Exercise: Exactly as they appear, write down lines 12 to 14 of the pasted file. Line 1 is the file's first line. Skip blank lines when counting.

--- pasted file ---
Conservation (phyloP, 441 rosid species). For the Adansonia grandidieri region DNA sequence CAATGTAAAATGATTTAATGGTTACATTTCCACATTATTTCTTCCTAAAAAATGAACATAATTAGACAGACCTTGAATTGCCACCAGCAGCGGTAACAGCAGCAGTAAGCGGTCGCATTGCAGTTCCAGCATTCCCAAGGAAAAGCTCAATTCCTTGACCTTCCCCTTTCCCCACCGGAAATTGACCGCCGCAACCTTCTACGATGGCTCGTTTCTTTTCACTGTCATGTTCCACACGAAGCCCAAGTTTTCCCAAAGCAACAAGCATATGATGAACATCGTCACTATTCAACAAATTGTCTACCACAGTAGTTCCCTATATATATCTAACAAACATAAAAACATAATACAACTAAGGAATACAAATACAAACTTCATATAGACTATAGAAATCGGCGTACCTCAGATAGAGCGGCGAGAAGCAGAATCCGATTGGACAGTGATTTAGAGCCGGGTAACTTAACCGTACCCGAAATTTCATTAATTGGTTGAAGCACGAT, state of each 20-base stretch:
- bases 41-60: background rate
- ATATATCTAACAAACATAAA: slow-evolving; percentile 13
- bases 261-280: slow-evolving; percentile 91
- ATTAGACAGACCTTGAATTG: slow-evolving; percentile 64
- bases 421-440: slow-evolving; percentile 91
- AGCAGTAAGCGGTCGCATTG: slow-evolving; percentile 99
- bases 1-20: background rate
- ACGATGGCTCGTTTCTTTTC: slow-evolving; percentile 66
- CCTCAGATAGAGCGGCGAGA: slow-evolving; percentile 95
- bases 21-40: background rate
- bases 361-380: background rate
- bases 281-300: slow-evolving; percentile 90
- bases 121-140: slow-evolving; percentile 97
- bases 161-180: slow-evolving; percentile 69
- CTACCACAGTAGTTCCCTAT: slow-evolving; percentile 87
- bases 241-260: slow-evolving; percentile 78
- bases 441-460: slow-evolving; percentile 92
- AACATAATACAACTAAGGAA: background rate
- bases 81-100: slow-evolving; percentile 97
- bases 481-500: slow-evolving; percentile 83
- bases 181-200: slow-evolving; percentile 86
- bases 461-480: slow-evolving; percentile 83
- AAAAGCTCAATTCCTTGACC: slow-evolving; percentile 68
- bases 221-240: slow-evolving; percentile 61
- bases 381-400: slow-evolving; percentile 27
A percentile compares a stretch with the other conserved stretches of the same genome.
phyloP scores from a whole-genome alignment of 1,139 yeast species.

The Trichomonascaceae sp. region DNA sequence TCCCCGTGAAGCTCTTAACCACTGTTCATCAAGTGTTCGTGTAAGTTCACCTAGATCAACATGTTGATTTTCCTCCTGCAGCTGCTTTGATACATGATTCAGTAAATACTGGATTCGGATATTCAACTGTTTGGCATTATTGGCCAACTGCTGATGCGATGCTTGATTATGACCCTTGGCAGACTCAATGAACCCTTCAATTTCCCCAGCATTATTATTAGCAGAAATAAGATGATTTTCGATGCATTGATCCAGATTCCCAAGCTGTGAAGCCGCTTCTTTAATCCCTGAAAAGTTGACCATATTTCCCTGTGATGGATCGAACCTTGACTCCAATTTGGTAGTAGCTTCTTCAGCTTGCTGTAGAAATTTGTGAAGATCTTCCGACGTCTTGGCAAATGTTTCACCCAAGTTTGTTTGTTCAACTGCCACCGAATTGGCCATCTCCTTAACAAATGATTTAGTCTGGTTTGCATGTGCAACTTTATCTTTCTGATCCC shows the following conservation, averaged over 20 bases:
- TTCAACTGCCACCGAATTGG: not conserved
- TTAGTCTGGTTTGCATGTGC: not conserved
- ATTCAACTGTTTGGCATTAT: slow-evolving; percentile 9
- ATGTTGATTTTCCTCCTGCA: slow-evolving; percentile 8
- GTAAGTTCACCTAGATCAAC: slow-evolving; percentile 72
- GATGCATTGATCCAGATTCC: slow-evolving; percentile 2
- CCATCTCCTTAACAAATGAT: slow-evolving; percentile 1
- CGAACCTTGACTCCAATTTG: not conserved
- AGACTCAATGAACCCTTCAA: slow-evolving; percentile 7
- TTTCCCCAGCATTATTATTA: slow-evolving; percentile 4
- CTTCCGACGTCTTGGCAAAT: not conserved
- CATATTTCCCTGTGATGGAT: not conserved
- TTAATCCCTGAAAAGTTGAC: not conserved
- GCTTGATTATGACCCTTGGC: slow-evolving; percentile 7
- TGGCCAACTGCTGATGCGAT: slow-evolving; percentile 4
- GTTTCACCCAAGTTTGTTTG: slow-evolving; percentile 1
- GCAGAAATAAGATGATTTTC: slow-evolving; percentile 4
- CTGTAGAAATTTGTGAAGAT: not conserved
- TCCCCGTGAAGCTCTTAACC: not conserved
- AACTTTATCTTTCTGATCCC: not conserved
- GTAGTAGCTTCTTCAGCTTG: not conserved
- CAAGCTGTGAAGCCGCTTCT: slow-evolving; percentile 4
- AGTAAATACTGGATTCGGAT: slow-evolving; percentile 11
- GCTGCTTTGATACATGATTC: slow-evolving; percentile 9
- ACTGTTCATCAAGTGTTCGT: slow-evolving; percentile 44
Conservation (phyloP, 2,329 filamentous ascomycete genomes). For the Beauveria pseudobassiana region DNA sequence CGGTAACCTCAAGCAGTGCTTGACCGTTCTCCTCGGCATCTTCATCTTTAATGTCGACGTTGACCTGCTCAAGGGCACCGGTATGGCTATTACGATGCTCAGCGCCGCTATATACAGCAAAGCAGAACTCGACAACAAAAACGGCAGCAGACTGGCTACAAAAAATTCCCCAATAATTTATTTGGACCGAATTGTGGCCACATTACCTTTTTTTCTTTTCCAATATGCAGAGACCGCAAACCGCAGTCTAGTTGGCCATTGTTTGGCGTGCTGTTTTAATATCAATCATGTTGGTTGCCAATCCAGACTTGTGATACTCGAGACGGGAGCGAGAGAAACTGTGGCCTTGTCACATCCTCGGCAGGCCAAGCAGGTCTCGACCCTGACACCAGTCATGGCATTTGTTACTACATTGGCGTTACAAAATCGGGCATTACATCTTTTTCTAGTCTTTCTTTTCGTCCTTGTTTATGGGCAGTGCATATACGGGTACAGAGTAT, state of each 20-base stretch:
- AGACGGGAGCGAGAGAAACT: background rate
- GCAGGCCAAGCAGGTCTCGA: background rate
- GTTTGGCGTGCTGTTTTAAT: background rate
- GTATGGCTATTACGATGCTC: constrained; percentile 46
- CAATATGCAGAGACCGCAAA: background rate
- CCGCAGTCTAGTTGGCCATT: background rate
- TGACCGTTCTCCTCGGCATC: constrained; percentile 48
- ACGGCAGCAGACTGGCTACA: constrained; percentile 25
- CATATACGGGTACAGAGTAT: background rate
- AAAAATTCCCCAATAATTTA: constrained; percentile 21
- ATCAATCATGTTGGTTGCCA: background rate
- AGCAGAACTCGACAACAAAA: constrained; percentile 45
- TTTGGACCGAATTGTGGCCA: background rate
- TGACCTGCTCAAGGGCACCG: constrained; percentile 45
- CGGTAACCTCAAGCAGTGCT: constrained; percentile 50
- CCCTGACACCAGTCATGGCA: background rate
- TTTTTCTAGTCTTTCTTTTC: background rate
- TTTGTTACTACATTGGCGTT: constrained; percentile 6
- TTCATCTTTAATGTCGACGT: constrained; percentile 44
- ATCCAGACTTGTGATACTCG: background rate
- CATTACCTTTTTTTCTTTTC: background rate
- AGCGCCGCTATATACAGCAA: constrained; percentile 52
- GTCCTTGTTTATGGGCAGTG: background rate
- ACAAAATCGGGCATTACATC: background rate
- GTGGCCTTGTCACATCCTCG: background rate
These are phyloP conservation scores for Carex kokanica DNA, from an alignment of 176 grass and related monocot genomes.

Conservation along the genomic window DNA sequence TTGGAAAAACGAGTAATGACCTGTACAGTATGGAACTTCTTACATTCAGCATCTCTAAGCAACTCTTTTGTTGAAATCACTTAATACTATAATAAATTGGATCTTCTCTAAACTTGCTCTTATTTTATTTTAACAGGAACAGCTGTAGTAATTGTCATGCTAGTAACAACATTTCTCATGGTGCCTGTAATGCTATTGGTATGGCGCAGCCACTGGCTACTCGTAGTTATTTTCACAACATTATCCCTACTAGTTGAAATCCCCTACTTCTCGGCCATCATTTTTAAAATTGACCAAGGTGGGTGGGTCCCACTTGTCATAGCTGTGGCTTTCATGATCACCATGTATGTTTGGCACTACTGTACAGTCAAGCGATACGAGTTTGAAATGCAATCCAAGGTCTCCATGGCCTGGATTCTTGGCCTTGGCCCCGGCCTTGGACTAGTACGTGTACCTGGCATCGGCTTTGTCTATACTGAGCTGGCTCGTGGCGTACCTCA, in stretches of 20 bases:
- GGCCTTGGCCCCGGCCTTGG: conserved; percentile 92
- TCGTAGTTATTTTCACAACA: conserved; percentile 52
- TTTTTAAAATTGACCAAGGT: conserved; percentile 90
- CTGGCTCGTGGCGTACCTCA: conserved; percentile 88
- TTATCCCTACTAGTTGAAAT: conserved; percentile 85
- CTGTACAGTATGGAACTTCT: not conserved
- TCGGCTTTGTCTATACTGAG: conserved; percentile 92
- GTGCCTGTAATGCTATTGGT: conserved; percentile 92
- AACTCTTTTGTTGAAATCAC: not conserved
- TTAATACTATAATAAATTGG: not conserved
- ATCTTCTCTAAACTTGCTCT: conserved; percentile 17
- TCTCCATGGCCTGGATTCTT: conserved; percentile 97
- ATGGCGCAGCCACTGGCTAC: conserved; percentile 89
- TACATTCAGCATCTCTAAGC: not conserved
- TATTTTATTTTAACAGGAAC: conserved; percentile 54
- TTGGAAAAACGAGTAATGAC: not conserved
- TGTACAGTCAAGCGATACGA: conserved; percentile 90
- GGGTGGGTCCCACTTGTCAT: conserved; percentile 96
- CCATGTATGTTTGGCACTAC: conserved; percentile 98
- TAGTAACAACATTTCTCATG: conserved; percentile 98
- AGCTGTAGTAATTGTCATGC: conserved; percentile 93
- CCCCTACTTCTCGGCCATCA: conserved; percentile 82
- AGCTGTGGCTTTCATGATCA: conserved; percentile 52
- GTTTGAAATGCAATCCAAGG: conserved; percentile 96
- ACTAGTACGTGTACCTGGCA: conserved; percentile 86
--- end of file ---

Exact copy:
- bases 361-380: background rate
- bases 281-300: slow-evolving; percentile 90
- bases 121-140: slow-evolving; percentile 97